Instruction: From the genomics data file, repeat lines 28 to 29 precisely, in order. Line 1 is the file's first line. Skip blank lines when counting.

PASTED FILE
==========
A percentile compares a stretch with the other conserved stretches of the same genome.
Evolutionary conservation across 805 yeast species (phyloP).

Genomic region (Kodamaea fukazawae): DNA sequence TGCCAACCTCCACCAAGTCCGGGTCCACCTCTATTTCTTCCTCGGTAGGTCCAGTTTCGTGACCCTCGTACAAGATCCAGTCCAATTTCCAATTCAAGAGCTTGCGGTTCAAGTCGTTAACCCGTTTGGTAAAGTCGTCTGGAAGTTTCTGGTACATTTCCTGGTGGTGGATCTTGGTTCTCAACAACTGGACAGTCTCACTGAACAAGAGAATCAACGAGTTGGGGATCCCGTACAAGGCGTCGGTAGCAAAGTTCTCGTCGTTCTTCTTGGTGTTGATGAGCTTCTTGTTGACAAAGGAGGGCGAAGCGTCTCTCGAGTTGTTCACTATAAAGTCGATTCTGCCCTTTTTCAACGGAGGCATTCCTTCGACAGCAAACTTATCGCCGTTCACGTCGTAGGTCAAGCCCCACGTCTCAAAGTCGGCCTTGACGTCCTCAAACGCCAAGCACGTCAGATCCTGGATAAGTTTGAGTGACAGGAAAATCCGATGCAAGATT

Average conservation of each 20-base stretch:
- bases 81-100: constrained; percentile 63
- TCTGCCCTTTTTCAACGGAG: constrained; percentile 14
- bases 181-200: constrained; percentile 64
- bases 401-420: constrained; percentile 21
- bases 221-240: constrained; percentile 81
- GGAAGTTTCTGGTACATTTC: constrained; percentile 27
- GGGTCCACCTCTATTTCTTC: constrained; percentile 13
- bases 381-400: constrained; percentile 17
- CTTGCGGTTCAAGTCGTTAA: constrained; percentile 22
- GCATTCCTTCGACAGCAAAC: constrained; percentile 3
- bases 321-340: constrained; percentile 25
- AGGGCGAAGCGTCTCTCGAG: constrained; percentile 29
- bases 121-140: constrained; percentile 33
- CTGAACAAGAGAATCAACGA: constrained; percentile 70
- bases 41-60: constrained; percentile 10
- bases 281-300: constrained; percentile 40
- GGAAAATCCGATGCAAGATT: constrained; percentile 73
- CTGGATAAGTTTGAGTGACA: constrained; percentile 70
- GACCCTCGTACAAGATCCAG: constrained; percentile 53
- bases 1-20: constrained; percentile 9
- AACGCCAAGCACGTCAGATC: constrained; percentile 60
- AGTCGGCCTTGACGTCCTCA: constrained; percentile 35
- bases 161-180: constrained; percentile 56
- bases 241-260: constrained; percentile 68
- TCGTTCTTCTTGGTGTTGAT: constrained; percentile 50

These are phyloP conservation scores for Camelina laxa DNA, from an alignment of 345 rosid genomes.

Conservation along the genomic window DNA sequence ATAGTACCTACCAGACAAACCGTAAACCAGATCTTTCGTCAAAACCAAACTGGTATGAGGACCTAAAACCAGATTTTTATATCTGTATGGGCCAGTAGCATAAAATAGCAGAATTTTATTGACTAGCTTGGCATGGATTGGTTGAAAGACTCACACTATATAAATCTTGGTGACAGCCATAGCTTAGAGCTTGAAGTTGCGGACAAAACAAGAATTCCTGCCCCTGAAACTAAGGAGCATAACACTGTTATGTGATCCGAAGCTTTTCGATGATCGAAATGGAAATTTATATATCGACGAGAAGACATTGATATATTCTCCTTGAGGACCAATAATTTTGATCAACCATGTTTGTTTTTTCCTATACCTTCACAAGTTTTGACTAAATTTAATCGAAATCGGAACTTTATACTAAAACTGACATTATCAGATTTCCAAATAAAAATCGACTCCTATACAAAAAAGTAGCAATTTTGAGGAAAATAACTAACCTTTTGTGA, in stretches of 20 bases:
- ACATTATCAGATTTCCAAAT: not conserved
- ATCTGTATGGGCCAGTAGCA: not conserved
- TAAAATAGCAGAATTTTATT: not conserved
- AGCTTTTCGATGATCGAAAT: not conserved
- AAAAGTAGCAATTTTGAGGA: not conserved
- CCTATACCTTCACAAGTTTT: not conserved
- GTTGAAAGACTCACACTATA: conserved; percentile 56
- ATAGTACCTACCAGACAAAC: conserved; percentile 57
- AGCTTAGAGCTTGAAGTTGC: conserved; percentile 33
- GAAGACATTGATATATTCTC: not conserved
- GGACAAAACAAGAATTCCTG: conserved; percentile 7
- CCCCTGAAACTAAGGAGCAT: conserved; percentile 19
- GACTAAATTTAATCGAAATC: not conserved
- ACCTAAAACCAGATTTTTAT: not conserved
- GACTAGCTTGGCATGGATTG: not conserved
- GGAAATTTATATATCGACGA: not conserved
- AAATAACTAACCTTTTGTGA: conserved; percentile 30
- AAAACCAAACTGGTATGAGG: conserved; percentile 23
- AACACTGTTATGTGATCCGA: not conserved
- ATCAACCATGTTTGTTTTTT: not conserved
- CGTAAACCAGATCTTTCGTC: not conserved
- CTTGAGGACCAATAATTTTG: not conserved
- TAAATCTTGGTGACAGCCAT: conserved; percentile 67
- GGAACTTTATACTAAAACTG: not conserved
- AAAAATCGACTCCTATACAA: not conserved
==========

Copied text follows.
- bases 241-260: constrained; percentile 68
- TCGTTCTTCTTGGTGTTGAT: constrained; percentile 50